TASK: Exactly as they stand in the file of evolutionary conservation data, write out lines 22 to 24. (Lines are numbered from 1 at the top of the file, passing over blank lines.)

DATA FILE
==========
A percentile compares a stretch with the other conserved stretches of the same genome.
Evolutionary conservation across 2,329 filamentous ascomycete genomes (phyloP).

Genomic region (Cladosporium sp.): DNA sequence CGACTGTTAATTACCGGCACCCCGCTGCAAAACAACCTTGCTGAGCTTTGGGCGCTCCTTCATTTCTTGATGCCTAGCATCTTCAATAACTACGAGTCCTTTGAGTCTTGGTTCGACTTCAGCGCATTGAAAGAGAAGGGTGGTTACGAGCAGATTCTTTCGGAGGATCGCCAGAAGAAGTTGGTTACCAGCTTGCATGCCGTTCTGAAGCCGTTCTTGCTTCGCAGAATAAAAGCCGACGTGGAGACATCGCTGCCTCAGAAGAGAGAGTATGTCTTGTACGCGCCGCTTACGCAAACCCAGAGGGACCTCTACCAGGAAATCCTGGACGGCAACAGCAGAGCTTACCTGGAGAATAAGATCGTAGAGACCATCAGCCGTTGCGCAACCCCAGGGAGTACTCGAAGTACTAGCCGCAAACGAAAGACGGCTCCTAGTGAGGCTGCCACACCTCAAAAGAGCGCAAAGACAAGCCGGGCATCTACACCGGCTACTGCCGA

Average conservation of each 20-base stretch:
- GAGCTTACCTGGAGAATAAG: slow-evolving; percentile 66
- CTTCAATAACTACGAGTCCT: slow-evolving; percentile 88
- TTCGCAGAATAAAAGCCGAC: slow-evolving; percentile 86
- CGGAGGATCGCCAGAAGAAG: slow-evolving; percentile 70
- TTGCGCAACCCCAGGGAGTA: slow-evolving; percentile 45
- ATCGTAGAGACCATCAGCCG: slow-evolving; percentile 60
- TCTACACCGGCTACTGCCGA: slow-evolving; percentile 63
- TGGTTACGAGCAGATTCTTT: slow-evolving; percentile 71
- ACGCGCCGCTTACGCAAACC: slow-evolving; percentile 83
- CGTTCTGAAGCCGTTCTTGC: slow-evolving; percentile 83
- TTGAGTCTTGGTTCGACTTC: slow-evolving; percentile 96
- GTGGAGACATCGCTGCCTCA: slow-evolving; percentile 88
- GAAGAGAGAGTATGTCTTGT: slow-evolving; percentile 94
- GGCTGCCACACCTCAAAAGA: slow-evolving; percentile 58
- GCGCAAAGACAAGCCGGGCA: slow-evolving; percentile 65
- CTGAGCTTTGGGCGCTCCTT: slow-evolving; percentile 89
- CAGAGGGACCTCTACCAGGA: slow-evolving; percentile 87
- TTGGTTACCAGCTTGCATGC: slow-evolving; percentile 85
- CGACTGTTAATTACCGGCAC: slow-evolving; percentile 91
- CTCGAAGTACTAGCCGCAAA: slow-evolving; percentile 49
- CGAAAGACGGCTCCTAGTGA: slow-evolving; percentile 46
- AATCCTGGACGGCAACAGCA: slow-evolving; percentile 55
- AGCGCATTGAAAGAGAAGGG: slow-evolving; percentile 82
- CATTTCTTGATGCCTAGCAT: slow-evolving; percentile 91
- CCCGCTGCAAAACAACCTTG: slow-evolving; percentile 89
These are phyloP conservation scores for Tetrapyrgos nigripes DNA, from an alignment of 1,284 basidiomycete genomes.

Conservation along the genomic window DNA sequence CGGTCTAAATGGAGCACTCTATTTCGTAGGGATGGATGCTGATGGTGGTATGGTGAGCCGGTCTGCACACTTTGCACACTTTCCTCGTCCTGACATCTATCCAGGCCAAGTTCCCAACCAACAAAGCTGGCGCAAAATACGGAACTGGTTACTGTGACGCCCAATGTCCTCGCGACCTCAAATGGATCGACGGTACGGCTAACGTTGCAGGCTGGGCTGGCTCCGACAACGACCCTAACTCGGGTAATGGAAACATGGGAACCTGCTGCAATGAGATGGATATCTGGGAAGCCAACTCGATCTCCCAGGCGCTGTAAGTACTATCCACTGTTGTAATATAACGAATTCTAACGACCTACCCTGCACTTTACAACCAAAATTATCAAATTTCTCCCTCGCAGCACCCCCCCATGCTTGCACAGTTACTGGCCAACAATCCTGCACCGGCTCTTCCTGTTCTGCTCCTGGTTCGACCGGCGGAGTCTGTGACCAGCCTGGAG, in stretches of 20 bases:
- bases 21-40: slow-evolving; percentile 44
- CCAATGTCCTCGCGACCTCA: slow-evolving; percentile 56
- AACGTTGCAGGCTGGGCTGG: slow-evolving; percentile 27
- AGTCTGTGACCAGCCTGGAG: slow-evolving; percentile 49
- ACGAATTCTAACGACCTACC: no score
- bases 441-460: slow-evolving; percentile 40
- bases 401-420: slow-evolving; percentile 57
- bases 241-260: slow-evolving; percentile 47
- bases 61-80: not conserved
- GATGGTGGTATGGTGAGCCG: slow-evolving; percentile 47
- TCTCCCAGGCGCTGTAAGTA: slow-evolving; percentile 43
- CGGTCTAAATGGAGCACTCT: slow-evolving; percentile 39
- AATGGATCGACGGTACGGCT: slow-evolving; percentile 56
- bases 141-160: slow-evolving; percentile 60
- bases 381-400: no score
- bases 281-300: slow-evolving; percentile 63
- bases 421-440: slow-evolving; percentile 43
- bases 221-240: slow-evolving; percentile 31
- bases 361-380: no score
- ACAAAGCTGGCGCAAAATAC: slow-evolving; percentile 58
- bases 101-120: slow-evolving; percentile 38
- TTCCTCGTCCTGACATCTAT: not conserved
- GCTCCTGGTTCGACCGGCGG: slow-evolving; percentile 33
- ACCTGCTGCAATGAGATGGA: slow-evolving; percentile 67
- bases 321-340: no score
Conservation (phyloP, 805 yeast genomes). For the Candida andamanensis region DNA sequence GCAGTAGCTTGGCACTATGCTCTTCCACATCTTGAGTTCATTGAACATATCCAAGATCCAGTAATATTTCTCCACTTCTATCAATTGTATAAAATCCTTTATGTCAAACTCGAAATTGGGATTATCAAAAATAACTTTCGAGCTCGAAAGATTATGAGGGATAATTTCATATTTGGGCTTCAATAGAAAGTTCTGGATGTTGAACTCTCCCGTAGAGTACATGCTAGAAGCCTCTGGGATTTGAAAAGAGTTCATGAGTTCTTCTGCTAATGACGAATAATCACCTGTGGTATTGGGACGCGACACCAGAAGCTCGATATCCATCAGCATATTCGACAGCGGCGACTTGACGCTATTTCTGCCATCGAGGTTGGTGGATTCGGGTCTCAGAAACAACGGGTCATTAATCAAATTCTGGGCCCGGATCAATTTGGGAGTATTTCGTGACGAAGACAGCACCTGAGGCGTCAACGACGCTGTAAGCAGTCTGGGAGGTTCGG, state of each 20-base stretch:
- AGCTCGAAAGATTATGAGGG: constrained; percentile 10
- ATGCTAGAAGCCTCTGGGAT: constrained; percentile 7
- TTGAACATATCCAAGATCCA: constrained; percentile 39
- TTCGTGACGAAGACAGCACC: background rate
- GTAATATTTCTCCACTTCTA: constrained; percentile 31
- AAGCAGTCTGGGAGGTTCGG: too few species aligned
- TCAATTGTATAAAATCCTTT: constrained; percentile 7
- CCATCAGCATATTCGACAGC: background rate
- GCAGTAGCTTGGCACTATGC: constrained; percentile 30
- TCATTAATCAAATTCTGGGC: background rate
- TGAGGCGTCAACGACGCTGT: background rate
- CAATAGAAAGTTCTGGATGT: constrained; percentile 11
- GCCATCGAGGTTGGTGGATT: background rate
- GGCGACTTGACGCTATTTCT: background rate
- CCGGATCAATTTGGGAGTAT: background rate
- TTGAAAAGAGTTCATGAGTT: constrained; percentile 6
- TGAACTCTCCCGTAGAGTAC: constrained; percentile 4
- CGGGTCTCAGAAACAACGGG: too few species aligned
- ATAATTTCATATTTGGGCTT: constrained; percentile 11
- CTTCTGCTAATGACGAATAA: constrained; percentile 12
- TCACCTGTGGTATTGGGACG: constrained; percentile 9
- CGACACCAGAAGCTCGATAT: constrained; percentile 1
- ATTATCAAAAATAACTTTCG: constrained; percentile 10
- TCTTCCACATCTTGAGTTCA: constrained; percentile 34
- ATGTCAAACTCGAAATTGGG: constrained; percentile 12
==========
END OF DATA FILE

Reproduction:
- TTGGTTACCAGCTTGCATGC: slow-evolving; percentile 85
- CGACTGTTAATTACCGGCAC: slow-evolving; percentile 91
- CTCGAAGTACTAGCCGCAAA: slow-evolving; percentile 49